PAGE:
Taking the top spot for the annual TripAdvisor’s Top 25 Parks of the World list last month, Stanley Park sees millions of visitors every year who come to admire one of our favourite pieces of British Columbian soil.

While the natural splendour of the Park is remarkable and often leaves visitors with the impression that they have witnessed a sample of undisturbed wilderness, the dense forest of Stanley Park disguises a rich, complex history of change and disturbance.

Here are four things you didn’t know about Stanley Park.

1. It has a haunted island

The small, 3.8 hectare island to the south of Stanley Park has a history that’s as chilling as its name. Long used as a First Nations tree-burial site, non-aboriginal settlers first discovered Deadman’s Island in 1862. During the 1890s, the island was used as a smallpox quarantine camp and burial ground for those who did not survive the deadly virus. The Island continued to be used as a cemetery for CPR construction casualties and those killed in the Great Fire of Vancouver, with none of the bodies having ever been exhumed. In 1942 it became a naval base for the HMCS Discovery, which it still is today. With such a grim history, Deadman’s Island is unsurprisingly considered one of the most haunted islands in North America, with its first documented haunting dating back to 1909. You can’t visit the island as it’s off-limits to the public, but the Stanley Park Seawall provides a good look, if you dare…

Stanley Park Hotel

“Hollow Tree”, a Stanley Park icon, is a stump and lower trunk of an 800 year old Western Red Cedar and was one of the park’s first tourist attractions.

2. It was home to many exotic residents

Furry exotic residents, that is. The Stanley Park Zoo, which was open from 1888 to 1997, was home to monkeys, kangaroos, emus, snakes, parrots, polar bears, and more. The polar bear exhibit, built in 1962, was the park’s main attraction and featured Tuk – one of the oldest-living polar bears (he reached the age of 36), and an animal hero too as he had saved a kitten that was thrown into his pool back in 1983. Less exotic but charming nonetheless are the current residents of the park, which include raccoons, herons, frogs, beavers, water fowl, and all those grey squirrels (which today are apparently the offspring of a gift of 8 pairs shipped from New York in 1909).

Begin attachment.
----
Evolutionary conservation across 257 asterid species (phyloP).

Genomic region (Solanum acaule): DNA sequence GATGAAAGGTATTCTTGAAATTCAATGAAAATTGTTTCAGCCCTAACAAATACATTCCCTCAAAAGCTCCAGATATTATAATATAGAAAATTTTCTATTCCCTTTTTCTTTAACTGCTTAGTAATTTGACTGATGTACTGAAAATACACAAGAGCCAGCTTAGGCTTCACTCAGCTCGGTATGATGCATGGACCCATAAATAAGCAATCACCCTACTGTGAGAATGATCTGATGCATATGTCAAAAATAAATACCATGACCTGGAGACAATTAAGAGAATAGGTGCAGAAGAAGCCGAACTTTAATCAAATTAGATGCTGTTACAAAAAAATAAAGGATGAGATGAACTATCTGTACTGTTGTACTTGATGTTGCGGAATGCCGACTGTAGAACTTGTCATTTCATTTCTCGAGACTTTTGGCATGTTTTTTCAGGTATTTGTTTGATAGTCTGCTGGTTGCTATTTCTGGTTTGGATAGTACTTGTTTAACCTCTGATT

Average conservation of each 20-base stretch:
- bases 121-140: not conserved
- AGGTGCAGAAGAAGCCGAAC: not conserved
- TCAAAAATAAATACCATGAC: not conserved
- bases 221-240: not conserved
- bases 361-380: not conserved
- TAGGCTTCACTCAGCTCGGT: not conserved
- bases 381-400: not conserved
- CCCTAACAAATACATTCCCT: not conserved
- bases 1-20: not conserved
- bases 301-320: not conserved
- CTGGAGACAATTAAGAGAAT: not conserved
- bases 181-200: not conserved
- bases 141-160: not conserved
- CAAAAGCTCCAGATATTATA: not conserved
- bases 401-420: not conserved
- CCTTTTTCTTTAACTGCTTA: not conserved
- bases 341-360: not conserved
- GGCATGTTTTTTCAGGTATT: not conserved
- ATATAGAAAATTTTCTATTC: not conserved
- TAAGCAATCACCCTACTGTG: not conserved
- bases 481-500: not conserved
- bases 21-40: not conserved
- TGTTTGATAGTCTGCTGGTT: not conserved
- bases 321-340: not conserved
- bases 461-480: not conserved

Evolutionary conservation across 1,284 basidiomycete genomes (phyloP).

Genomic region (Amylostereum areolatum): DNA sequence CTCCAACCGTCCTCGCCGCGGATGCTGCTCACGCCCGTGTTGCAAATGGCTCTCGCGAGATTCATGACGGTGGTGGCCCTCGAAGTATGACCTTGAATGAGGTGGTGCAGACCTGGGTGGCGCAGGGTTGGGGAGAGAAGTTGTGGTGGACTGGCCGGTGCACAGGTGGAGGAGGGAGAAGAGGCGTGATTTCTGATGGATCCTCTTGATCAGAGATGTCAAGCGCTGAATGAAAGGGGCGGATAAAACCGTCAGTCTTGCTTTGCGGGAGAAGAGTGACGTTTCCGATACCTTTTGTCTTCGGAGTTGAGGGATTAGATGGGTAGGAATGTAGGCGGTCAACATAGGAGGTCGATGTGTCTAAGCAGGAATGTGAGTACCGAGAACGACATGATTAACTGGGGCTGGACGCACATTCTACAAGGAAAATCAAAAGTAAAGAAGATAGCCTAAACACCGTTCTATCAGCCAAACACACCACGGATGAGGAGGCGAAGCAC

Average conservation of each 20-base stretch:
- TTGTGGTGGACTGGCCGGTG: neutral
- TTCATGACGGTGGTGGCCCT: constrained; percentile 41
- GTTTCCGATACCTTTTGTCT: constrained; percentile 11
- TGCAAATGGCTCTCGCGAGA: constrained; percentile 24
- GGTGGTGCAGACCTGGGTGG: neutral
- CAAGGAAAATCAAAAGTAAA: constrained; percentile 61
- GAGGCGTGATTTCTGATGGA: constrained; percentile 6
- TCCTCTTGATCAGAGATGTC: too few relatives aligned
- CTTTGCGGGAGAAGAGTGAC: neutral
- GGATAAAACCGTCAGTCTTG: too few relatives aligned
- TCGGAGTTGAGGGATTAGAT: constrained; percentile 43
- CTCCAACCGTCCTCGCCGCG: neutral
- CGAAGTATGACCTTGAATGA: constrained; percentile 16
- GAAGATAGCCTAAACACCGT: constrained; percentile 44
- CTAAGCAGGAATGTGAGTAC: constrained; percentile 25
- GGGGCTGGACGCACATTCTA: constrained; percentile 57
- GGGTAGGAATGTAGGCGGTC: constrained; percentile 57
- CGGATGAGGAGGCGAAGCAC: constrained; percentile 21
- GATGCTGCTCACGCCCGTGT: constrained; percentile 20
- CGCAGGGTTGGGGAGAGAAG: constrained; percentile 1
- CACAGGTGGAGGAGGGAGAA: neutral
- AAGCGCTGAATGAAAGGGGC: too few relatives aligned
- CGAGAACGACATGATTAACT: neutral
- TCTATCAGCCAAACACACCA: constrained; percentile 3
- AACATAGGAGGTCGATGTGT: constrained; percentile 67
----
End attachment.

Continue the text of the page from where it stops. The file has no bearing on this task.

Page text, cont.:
3. It was used during wartime

As a strategic location in the Burrard Inlet, Stanley Park had various fortifications, garrisons, and gun batteries installed during World War I and II. In 1914, a gun battery was built on the cliff directly above Siwash Rock. Then, in 1936, when Japan moved into Manchuria, the perceived Japanese threat resulted in a watch tower addition. In 1938, another gun battery was placed at Ferguson Point to protect the city from possible attacks from the Germans. There, an officers mess was built, which is now The Teahouse restaurant.

Note: While not actually used for defence, the Nine O’Clock Gun is an 1816 British naval cannon located near Brockton Point. It is the oldest man-made landmark in the park, and was fired for the first time in 1898, a tradition that has continued for more than a century. The cannon was originally detonated with a stick of dynamite, but is now activated automatically with an electronic trigger. No one is quite sure about why the gun is fired each night. It was thought to signal the close of fishing on Sunday nights or as an aid to set ships clocks.

4. It is home to Canada’s first public aquarium

The Vancouver Aquarium opened its doors to the public on June 15, 1956, the first of its kind in Canada. Back then, admission was about 15 cents for children and 25 cents for adults. In its first year, 342,870 people visited the Aquarium. To put this in perspective, only 344,833 people lived in Vancouver at that time. The Aquarium was also the first facility in the world to study a captured killer whale, Moby Doll (actually a young male) in 1964. Today, as Canada’s largest aquarium, it houses over 50,000 animals belonging to about 800 different species from all over the globe. On June 14th of this year, the Aquarium unveiled a $45 million expansion, with beautiful new exhibits that include a Jamaican fruit bat cave, a Red Sea coral reef tank, and a stunning display showing off our very own coho salmon.


Last modified: February 2, 2017

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